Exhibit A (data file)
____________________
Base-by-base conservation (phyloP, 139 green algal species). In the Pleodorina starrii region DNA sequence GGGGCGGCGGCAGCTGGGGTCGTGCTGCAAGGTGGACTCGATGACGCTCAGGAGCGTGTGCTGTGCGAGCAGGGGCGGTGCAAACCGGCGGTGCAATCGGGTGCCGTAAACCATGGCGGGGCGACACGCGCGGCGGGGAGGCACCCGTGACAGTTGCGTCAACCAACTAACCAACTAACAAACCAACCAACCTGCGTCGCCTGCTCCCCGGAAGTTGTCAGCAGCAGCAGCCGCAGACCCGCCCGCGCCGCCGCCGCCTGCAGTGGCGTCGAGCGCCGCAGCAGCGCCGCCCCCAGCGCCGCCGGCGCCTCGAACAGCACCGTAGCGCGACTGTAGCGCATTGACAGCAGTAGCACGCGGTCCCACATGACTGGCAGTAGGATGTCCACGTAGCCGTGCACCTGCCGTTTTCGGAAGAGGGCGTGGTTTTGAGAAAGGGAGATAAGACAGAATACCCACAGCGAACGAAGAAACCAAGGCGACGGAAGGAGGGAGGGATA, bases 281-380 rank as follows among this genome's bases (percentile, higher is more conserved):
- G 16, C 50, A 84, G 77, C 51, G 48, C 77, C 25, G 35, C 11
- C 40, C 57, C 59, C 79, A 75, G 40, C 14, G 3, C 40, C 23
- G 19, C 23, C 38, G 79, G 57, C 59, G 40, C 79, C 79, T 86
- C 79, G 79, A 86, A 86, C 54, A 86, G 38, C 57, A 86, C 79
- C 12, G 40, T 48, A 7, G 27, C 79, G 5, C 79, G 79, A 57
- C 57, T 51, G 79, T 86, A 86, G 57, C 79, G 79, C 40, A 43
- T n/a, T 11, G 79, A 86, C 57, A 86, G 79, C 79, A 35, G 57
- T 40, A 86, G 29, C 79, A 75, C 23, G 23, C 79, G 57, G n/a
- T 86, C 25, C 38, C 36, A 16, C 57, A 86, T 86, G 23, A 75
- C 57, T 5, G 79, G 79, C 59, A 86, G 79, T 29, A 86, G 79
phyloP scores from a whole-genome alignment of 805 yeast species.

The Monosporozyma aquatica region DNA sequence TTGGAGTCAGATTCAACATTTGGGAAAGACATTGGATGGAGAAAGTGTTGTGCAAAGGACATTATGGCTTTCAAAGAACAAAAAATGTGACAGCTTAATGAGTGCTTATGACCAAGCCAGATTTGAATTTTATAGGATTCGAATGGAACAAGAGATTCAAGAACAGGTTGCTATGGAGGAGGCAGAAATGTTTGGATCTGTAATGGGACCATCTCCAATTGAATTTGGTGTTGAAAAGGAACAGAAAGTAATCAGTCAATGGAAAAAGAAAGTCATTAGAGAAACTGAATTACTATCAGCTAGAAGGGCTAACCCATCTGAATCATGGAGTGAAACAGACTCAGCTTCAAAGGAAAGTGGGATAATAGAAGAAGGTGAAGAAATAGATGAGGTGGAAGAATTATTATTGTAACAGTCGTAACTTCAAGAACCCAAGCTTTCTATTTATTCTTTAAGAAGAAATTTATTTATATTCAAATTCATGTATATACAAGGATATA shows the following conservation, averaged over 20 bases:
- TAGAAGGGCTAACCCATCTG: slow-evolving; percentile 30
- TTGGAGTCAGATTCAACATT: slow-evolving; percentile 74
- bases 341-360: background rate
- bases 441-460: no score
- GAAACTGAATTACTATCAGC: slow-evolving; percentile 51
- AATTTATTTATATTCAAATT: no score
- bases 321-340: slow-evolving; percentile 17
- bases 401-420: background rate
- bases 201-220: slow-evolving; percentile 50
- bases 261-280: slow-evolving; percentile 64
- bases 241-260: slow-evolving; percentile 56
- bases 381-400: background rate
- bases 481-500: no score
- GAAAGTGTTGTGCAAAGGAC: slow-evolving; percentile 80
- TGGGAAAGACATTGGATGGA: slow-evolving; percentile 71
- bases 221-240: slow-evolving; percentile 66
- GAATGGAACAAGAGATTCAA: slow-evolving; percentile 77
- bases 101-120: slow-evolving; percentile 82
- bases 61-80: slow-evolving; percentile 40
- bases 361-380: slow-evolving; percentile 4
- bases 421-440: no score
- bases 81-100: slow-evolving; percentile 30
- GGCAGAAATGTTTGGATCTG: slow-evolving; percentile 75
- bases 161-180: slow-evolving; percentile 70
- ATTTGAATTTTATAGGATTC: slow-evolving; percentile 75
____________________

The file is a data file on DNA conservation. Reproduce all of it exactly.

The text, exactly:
Base-by-base conservation (phyloP, 139 green algal species). In the Pleodorina starrii region DNA sequence GGGGCGGCGGCAGCTGGGGTCGTGCTGCAAGGTGGACTCGATGACGCTCAGGAGCGTGTGCTGTGCGAGCAGGGGCGGTGCAAACCGGCGGTGCAATCGGGTGCCGTAAACCATGGCGGGGCGACACGCGCGGCGGGGAGGCACCCGTGACAGTTGCGTCAACCAACTAACCAACTAACAAACCAACCAACCTGCGTCGCCTGCTCCCCGGAAGTTGTCAGCAGCAGCAGCCGCAGACCCGCCCGCGCCGCCGCCGCCTGCAGTGGCGTCGAGCGCCGCAGCAGCGCCGCCCCCAGCGCCGCCGGCGCCTCGAACAGCACCGTAGCGCGACTGTAGCGCATTGACAGCAGTAGCACGCGGTCCCACATGACTGGCAGTAGGATGTCCACGTAGCCGTGCACCTGCCGTTTTCGGAAGAGGGCGTGGTTTTGAGAAAGGGAGATAAGACAGAATACCCACAGCGAACGAAGAAACCAAGGCGACGGAAGGAGGGAGGGATA, bases 281-380 rank as follows among this genome's bases (percentile, higher is more conserved):
- G 16, C 50, A 84, G 77, C 51, G 48, C 77, C 25, G 35, C 11
- C 40, C 57, C 59, C 79, A 75, G 40, C 14, G 3, C 40, C 23
- G 19, C 23, C 38, G 79, G 57, C 59, G 40, C 79, C 79, T 86
- C 79, G 79, A 86, A 86, C 54, A 86, G 38, C 57, A 86, C 79
- C 12, G 40, T 48, A 7, G 27, C 79, G 5, C 79, G 79, A 57
- C 57, T 51, G 79, T 86, A 86, G 57, C 79, G 79, C 40, A 43
- T n/a, T 11, G 79, A 86, C 57, A 86, G 79, C 79, A 35, G 57
- T 40, A 86, G 29, C 79, A 75, C 23, G 23, C 79, G 57, G n/a
- T 86, C 25, C 38, C 36, A 16, C 57, A 86, T 86, G 23, A 75
- C 57, T 5, G 79, G 79, C 59, A 86, G 79, T 29, A 86, G 79
phyloP scores from a whole-genome alignment of 805 yeast species.

The Monosporozyma aquatica region DNA sequence TTGGAGTCAGATTCAACATTTGGGAAAGACATTGGATGGAGAAAGTGTTGTGCAAAGGACATTATGGCTTTCAAAGAACAAAAAATGTGACAGCTTAATGAGTGCTTATGACCAAGCCAGATTTGAATTTTATAGGATTCGAATGGAACAAGAGATTCAAGAACAGGTTGCTATGGAGGAGGCAGAAATGTTTGGATCTGTAATGGGACCATCTCCAATTGAATTTGGTGTTGAAAAGGAACAGAAAGTAATCAGTCAATGGAAAAAGAAAGTCATTAGAGAAACTGAATTACTATCAGCTAGAAGGGCTAACCCATCTGAATCATGGAGTGAAACAGACTCAGCTTCAAAGGAAAGTGGGATAATAGAAGAAGGTGAAGAAATAGATGAGGTGGAAGAATTATTATTGTAACAGTCGTAACTTCAAGAACCCAAGCTTTCTATTTATTCTTTAAGAAGAAATTTATTTATATTCAAATTCATGTATATACAAGGATATA shows the following conservation, averaged over 20 bases:
- TAGAAGGGCTAACCCATCTG: slow-evolving; percentile 30
- TTGGAGTCAGATTCAACATT: slow-evolving; percentile 74
- bases 341-360: background rate
- bases 441-460: no score
- GAAACTGAATTACTATCAGC: slow-evolving; percentile 51
- AATTTATTTATATTCAAATT: no score
- bases 321-340: slow-evolving; percentile 17
- bases 401-420: background rate
- bases 201-220: slow-evolving; percentile 50
- bases 261-280: slow-evolving; percentile 64
- bases 241-260: slow-evolving; percentile 56
- bases 381-400: background rate
- bases 481-500: no score
- GAAAGTGTTGTGCAAAGGAC: slow-evolving; percentile 80
- TGGGAAAGACATTGGATGGA: slow-evolving; percentile 71
- bases 221-240: slow-evolving; percentile 66
- GAATGGAACAAGAGATTCAA: slow-evolving; percentile 77
- bases 101-120: slow-evolving; percentile 82
- bases 61-80: slow-evolving; percentile 40
- bases 361-380: slow-evolving; percentile 4
- bases 421-440: no score
- bases 81-100: slow-evolving; percentile 30
- GGCAGAAATGTTTGGATCTG: slow-evolving; percentile 75
- bases 161-180: slow-evolving; percentile 70
- ATTTGAATTTTATAGGATTC: slow-evolving; percentile 75